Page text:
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Book Banning Week Takes On Added Meaning This Year With Sarah Palin On GOP Ticket

September 27, 2008

“Do your parents know you are reading this book?”

That question from Mrs. Tunks, a middle school teacher of mine, was as close as book censorship ever came my way.  I still recall the stair steps in my old schoolhouse where she pointed at my copy of “The Throne Of Saturn” by Allen Drury, and while looking at it sounded her prudish alarm, though for what reason I could never understand.  Other than the fact is was 600 pages, and ‘kids’ were not supposed to read anything other than the Nancy Drew series, provides no real explanation for her remark.  The fact my parents encouraged me to read, as it kept me interested in all sorts of things, did not seem to settle her skeptical mind as to why that book would intrigue me.  A space adventure between the United States and the Soviet Union was high drama for my 6th grade mind, and I guess for lots of adult readers as well, or it would never have been published.  I finished that book, and kept Allen Drury as a writer I have long enjoyed into my adult years.

Today the hard copy edition of that book sets on my shelf as not only a reminder of a good read, but also to underscore a long held belief of mine.  No one should be censoring reading material for libraries, or as in the case above, inquisitive minds. 

This week, September 27-October 4, is Banned Books Week, and it takes on more importance as Sarah Palin, the Republican Vice-Presidential candidate who attempted to have books censored while mayor of Wasilla, Alaska might actually be elected to a national office.  The idea that  someone who strives for one of the nation’s highest offices, would attempt a chilling display of book censorship at some point in life, and finds no remorse about it is stunning.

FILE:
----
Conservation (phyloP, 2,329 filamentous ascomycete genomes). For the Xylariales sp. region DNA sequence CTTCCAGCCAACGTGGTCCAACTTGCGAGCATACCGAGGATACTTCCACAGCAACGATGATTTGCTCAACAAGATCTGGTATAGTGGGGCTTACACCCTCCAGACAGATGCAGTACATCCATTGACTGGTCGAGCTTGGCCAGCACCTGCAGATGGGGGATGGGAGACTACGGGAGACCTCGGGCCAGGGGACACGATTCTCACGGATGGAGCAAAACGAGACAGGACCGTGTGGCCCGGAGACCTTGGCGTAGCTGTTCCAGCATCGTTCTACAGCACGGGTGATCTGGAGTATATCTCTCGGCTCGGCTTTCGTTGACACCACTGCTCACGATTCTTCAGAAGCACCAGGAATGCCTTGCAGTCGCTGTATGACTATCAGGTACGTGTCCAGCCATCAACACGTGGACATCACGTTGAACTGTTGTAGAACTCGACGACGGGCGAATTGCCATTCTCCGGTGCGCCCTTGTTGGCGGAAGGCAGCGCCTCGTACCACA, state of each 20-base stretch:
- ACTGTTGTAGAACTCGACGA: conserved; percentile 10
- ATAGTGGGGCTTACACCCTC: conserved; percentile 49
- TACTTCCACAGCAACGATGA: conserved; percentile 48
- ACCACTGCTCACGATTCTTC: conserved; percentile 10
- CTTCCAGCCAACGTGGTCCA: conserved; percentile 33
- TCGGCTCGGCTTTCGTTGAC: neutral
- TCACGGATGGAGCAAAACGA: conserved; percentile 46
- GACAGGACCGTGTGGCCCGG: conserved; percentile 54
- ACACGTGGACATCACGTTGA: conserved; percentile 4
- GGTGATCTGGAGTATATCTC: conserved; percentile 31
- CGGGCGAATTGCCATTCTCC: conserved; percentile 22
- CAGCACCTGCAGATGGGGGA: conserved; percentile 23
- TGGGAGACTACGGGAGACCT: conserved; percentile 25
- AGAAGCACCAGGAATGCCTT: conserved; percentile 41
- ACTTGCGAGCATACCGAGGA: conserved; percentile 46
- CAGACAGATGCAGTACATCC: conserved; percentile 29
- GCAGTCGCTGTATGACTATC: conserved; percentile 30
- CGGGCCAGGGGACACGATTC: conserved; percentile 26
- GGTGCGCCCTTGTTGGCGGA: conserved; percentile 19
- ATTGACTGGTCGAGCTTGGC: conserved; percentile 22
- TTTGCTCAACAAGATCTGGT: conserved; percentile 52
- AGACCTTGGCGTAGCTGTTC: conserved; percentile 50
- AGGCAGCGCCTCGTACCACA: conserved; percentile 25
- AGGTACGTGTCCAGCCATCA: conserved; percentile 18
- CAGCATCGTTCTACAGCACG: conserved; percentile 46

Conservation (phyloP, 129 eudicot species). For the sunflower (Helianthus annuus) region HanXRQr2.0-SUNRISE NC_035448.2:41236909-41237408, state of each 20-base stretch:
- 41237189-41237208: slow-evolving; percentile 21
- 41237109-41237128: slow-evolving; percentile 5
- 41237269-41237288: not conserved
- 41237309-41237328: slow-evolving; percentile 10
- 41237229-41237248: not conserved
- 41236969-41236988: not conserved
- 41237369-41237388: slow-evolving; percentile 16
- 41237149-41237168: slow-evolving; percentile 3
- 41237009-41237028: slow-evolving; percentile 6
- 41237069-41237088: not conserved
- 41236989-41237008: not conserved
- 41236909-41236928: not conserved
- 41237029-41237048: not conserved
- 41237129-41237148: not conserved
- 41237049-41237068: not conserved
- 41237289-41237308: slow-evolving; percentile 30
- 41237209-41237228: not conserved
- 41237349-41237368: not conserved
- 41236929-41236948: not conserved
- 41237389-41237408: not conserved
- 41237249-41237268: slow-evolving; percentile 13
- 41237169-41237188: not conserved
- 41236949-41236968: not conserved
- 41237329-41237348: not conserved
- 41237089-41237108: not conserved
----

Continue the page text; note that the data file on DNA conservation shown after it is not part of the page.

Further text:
The books that Sarah Palin seemed to find offensive were ones such as “Daddy’s Roommate” that took a humane approach to the issue of homosexuality.  But when one looks at the titles of those that have drawn the ire of some ‘concerned citizens’ around the nation, it is easy to see why there is no room to allow censorship to have any chance to win.  Not even in Wasilla with Sarah Palin.  Why should someone like Ms. Palin have any right to deny someone else the right to read a book, or have a copy of a book placed in a library?

Limiting ideas and stopping the flow of information is so very foreign to me.  Every educated person understands the slippery slope that censorship creates, and the harm that it does to both individualism, and society as a whole.  The fact that some churches, such as Christ Community Church of Alamogordo, New Mexico, had an actual book burning in 2002as a reaction to the release of a Harry Potter book may seem just weird to most people.  But for me the fact that anyone would even suggest such a thing in the 21st century in America is frightening and most alarming.  To know that people actually attended is numbing.

I am shocked by the Republicans for endorsing Sarah Palin, and trying to downplay her shameful role of banning books in Wasilla.  If we do not stop at every instance the act of censorship we will find that we are on that slippery slope where others like Ms. Palin will always find some topics not to be ‘safe’ or ‘pure’ enough to be placed on the local library book shelves.

The list below are the books from this past year (2007) that have gained national notice as ones that have frightened the pathetic ones who wish to censor for the majority.  Look at the list, and then work to prevent censorship, or stop those who promote censorship, from ever winning.